Pinoy war veterans suffer setback
WASHINGTON – More than 4,500 Filipino veterans, whose monetary claims for their services to the US during World War II have been denied for over six decades, suffered another setback on Tuesday when the US Army stood firm on its rules and procedures establishing service eligibility requirement.
“Since the end of the war, the process of verifying service for Filipino veterans of WWII has not changed, nor should it,” US Army adjutant general Brig. Gen. David MacEwen told the oversight and investigations subcommittee of the House Armed Services Committee.
MacEwen said it was not possible for the Army to conduct a better, more detailed and thorough investigation today than the one conducted between 1942 and 1948.
“The Army believes the decisions made 66 years ago were made by a competent authority that had the benefit of extensive post-war field work in conducting investigations, with first-hand evidence to determine claims validity,” MacEwen told the hearing convened to examine the defense department and interagency process for verifying service eligibility.
Brad Flohr, senior adviser for compensation service at the US Department of Veterans Affairs, said to remedy what some described as an injustice caused by the limited VA benefits available to Filipino World War II Veterans, Congress established the Filipino Veterans Equity Compensation (FVEC) fund in 2009.
The fund provides eligible veterans who are US citizens with a one-time payment of $15,000 and non-US citizens $9,000.
“Of the 42,755 claims filed, 18,900 were approved, resulting in payments amounting to more than $225 million,” Flohr said.
Among the 23,855 applicants rejected for failing to meet eligibility requirements, 4,500 have appealed their case, alleging their claims were improperly denied or that they did not receive a satisfactory explanation as to why their claims were denied.
To qualify for FVEC payment, an individual must have served before July 1, 1946 in the Philippine Commonwealth Army, including recognized guerrillas, or in the New Philippine Scouts.
In determining whether claimants are eligible for any veterans’ benefit, including FVEC, VA must have verification from the US military service department as to whether the claimant has qualifying service.
For claims based on Philippine Service in World War II, the US Army is the relevant military service department.
VA requests verification from the National Personnel Records Center (NPRC), which since 1998 has acted as the custodian of the US Army’s collection of Philippine Army and guerrilla records.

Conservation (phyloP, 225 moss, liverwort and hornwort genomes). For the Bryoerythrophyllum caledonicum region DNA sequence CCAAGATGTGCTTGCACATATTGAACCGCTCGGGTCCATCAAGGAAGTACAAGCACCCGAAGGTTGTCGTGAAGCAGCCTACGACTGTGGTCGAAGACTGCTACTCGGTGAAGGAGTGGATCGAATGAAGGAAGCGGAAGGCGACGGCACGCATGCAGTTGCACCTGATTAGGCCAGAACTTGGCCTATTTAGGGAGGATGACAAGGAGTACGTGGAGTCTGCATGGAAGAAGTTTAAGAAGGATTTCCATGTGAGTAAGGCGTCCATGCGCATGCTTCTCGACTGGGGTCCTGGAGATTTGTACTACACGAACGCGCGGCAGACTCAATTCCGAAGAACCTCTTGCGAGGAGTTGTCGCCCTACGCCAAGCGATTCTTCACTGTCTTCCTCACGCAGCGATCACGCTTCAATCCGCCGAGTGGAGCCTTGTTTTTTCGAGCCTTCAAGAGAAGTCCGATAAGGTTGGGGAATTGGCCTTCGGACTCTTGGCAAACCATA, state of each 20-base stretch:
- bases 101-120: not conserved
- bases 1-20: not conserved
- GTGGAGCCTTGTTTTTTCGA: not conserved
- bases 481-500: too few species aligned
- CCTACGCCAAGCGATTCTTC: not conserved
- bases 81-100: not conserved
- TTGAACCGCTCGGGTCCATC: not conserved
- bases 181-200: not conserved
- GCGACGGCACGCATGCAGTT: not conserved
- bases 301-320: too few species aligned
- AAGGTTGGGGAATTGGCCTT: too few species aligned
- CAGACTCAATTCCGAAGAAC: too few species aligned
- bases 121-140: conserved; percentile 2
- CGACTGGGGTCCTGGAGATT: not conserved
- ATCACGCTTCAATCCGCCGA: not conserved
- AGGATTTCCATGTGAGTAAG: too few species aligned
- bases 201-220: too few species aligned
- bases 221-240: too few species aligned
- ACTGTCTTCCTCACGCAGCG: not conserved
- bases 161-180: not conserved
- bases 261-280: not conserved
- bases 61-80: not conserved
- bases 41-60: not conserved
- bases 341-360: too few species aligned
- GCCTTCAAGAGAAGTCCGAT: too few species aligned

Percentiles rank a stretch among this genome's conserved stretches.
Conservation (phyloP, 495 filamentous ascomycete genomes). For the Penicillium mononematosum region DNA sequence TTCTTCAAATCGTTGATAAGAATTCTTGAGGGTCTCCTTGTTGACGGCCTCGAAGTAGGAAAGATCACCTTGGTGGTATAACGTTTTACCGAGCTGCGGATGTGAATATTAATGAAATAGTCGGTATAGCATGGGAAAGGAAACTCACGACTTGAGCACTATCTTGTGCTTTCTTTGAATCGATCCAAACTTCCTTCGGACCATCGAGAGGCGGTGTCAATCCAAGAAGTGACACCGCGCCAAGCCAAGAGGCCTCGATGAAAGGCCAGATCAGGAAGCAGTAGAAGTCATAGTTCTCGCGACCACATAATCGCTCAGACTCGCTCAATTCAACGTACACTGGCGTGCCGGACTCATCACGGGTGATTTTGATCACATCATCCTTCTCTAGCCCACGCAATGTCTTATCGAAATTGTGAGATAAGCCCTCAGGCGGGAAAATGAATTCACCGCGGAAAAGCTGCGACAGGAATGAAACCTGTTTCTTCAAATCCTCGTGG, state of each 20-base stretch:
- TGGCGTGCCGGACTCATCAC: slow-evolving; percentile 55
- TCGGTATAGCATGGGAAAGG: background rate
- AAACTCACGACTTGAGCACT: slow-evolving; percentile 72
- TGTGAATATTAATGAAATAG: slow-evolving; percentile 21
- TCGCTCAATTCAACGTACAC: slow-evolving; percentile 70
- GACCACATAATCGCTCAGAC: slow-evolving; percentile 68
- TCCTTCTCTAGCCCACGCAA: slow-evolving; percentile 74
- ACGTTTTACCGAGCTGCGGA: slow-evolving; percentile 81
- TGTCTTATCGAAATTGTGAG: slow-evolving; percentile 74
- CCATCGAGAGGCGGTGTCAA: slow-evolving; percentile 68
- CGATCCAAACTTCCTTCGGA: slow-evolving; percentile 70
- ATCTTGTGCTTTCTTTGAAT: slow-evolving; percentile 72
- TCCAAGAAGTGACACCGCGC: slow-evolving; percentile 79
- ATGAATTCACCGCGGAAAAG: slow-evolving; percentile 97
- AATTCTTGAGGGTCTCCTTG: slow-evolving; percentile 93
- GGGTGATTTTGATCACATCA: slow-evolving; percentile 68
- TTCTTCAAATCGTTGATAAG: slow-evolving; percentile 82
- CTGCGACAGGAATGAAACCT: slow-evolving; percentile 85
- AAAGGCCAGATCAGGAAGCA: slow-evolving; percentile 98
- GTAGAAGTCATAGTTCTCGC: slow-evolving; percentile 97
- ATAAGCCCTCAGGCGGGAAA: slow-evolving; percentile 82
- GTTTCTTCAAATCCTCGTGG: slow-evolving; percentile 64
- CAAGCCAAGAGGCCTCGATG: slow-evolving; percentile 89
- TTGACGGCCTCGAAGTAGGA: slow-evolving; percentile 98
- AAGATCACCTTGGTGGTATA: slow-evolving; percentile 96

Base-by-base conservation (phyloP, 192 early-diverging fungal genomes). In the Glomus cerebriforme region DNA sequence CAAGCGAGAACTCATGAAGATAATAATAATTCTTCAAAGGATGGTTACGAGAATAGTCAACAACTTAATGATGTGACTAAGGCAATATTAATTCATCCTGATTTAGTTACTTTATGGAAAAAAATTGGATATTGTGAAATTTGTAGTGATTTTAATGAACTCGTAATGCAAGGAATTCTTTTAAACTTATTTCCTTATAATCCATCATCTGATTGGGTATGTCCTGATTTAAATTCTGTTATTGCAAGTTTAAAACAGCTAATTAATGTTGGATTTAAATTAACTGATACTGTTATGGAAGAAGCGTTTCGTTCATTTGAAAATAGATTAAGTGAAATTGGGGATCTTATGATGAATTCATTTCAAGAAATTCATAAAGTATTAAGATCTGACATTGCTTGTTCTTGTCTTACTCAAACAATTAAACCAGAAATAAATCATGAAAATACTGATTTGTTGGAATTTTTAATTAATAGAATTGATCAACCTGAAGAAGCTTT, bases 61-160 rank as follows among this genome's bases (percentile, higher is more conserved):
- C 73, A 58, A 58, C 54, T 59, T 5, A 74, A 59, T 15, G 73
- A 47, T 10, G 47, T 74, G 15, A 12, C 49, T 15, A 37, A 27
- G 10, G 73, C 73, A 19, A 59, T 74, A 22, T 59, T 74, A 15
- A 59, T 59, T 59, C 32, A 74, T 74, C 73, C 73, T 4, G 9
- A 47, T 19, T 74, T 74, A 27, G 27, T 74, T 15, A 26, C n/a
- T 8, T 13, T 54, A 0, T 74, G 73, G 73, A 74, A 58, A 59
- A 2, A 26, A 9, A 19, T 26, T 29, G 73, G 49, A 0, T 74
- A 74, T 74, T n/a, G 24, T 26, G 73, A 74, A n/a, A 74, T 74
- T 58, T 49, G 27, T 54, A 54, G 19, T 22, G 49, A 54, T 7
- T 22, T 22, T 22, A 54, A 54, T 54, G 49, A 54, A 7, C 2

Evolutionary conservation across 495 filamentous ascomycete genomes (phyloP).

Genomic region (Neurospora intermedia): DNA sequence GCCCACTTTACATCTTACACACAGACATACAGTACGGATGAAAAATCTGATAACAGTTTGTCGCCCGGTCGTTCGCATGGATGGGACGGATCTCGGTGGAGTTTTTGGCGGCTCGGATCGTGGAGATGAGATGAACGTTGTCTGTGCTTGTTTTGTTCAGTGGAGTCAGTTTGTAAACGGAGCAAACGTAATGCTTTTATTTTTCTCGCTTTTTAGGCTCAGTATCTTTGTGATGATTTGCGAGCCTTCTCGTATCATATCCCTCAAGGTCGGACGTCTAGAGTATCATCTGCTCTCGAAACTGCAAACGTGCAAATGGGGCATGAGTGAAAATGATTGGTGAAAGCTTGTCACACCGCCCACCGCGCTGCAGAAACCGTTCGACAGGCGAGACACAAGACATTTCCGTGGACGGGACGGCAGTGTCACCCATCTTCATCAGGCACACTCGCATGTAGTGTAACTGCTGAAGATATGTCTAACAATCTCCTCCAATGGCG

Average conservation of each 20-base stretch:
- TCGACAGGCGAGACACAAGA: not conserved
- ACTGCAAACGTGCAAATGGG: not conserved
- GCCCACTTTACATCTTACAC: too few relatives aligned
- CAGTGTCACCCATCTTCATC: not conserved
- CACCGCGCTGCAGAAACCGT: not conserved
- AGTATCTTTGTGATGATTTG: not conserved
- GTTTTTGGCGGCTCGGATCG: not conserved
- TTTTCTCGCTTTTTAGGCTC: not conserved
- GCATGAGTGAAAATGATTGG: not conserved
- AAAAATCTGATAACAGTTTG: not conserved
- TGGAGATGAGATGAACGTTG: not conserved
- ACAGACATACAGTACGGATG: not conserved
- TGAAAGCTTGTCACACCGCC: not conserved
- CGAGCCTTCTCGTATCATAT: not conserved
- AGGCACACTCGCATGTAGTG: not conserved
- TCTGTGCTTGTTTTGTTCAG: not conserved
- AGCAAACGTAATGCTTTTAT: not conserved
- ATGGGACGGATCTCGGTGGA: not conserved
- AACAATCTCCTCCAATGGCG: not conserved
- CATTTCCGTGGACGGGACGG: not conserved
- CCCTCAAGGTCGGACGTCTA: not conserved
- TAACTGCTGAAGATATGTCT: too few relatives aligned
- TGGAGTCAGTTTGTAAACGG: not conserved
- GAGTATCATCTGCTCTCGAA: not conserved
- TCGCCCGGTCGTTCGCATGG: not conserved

Meanwhile, women’s group Gabriela yesterday held a protest action in Mendiola to reiterate their call for justice for victims of rape and sex slavery of the Japanese Imperial Army during World War II.
Earlier, Gabriela, along with allied group Lila Pilipina, held a picket in front of the Japanese embassy.
The protest actions were in light of President Aquino’s arrival from Japan, as well as the announcement by the Japanese government affirming the 1993 Kono statement, which offered Japan’s apology to victims of the sexual slavery policy of the Japanese Army during World War II.
“It is abominable that Aquino did not even put on the agenda of his P8.8-million state visit to Japan the plight of Filipino comfort women. Instead, he expressed support for Japan to revitalize its military expansionist policy and the resurgent militarism in the whole Asia-Pacific region,” said Joms Salvador, Gabriela secretary general.
Salvador said the Filipino comfort women are living reminders that wars yield sexual abuses and rape of women and children.
The group criticized the Aquino government for not giving any support to the struggle of Filipino comfort women.
“Our comfort women are already in their twilight years. Some have died without attaining justice. It is utterly unforgivable for the President to keep mum over these abuses,” Salvador said.
Gabriela also expressed solidarity with Korean comfort women who suffered the same abuses from the Japanese Army during World War II, as well as other victims of military sexual crimes.
“Our collective history as women of the world is replete with sexual abuses committed in the name of war and militarism. The resurgent militarism in Asia-Pacific, which militaristic governments of the Philippines, Japan and the US push in the pretext of containing China’s military and economic muscle-flexing in the region, is a clear and present danger that women will continue to oppose,” Salvador said.
Meanwhile, the militant Bagong Alyansang Makabayan (Bayan) assailed Aquino’s Japan trip, calling it “a most expensive junket that does not clearly benefit the Filipino people.” – With Rhodina Villanueva